Regarding the Rangers, still first in the Metro but probably far from first in your heart these days.

1. If the combination of three goals on 83 shots strikes a chord in your memory palace, it should, for that represented Rick Nash’s stat line for the 2015 playoffs in which Big 61’s 3.6 shooting percentage was the lowest in NHL postseason history for forwards with at least 80 shots on net.

The circumstances are not as urgent and the consequences are hardly as dire, but nine years later, Alexis Lafreniere entered Tuesday’s match in San Jose having scored three goals on 83 shots over his previous 29 games before exiting the 3-2 overtime defeat with three goals on 84 shots in his previous 30 contests.

This is not an attempt to turn Lafreniere into a scapegoat for the Rangers’ 3-5-2, 5-7-2 and 11-11-2 descents into mediocrity and worse. But when a team gets next to no production from a bottom-six that has been compromised since Filip Chytil left the lineup on Nov. 2, it is incumbent upon his top-six to cash in its opportunities.

But even while generating offense in getting the third most five-on-five minutes on the club behind linemates Artemi Panarin and Vincent Trocheck, Lafreniere’s finishing touch has evaporated. What’s more, those 84 shots have come off 153 attempts, with 30 blocked and another 39 missing the target altogether.

Lafreniere (11-16-27) has been one of only a handful of players who have exceeded expectations for this 29-15-3 club that is wheezing into the weekend back-to-back — home Friday against Vegas, in Ottawa Saturday — that precedes a desperately needed bye period/All-Star break. Panarin, Trocheck, Will Cuylle, Jonathan Quick and Erik Gustafsson make up the rest of this exclusive group.

But Lafreniere, denied at the doorstep in LA by goaltender David Rittich with 1:24 to go in the third period of a one-goal game last Saturday as if it were Nash being stonewalled by Jonathan Quick 10 years earlier, has a shooting percentage of 9.2 for the season, well below the career 15.1 percent the winger brought into the season.

Some can be attributed to bad luck over a somewhat small sample size. But the Rangers need their putative goal scorers to be able to capitalize on their chances. Hockey folks like to say that they worry when the opportunities dry up. But I always kind of worry when a player can’t score.

2. When Chytil is cleared for a return to active duty — barring setbacks, the second week of February seems a reasonable target date — general manager Chris Drury will face an immediate personnel decision unless the hierarchy opts to go with a 23-man roster that would limit cap space.

Presupposing good health, the call seems to place either Jonny Brodzinski or Tyler Pitlick on waivers. Brodzinski has added the important element of speed in the middle to the equation over the last two games after having been moved off the wing by head coach Peter Laviolette, but it’s very unlikely that Brodzinski would remain at center upon Chytil’s return.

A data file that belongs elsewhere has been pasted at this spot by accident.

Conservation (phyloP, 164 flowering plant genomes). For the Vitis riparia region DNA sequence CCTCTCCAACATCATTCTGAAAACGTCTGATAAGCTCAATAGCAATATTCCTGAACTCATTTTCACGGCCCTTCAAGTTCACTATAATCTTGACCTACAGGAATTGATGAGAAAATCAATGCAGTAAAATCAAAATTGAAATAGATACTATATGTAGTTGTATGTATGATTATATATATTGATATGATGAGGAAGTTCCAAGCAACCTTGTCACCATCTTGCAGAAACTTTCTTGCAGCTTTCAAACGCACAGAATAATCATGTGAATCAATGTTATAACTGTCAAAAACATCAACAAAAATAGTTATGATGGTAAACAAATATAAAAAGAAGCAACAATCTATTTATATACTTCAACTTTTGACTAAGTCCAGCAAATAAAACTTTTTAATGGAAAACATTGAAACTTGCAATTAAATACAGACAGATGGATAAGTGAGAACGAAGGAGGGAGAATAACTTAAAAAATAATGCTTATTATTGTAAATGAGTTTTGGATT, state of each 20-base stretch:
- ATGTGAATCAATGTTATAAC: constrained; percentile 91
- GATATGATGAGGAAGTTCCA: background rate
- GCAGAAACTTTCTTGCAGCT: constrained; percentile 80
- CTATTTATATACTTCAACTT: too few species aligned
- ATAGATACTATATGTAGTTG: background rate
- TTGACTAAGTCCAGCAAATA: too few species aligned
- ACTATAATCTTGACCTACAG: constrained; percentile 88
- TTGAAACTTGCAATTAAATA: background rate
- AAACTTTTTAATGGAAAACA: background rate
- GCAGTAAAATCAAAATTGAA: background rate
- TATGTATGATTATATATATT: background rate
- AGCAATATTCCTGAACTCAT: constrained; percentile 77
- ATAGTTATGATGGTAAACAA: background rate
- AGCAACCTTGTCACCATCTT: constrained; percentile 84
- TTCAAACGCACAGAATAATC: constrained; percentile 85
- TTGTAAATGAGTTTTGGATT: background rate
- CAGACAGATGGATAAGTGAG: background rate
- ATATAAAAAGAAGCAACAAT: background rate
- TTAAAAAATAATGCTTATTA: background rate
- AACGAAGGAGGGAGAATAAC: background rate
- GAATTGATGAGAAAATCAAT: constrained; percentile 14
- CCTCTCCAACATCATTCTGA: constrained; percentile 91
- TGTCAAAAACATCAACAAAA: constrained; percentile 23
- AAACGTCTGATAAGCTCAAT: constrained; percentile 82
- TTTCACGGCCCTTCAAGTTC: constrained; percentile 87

Indeed, it’s likely that either Barclay Goodrow or Nick Bonino would center the fourth line while Brodzinski shifts back to wing or maybe to the Wolf Pack. But there is this: Brodzinski would likely become a top-sixer for Chicago. Other clubs might pluck him off the waiver wire. The Blueshirts may not want to risk it, even if Jonny Blueshirt becomes a regular scratch.

Pitlick meanwhile has been a healthy scratch in six of seven games since he was cleared following a lower-body injury that sidelined No. 71 four games. There is less danger that Pitlick would be selected off waivers, but if he should be, then the next guy up on the wing would be Anton Blidh or Riley Nash.

The other option that all but certainly is anathema to Drury, Laviolette and the staff would be to place Nick Bonino on waivers. Bonino — who centered Barclay Goodrow and Jimmy Vesey on the checking line for three of the four games on the trip — has been on for eight goals scored and 20 against for a 28.57 goals-for percentage. That is sixth-worst in the NHL among forwards with at least 400 minutes played at five-on-five. Bonino’s expected goals share of 38.08 percent is fourth-worst in the league among 400-minute qualifiers.

3. The problem relying on production from a power-play unit even as accomplished as the Rangers, has been exposed over this latest stretch, where the team’s potent unit has been held off the sheet in three of the last seven games and seven of the last 14 after being blanked in only one of the previous 12 and seven of the previous 33.

The Blueshirts are 1-4-2 in the last seven in which they were blanked with the man-advantage. Five-on-five matters.

4. The Blueshirts have summoned Jake Leschyshyn from the Wolf Pack in an indication something is amiss with at least one of their forwards. Leschyshyn played 6:28 for the Rangers in St. Louis on Jan. 11 and was a healthy scratch the following game in Washington in a previous stay on the roster.

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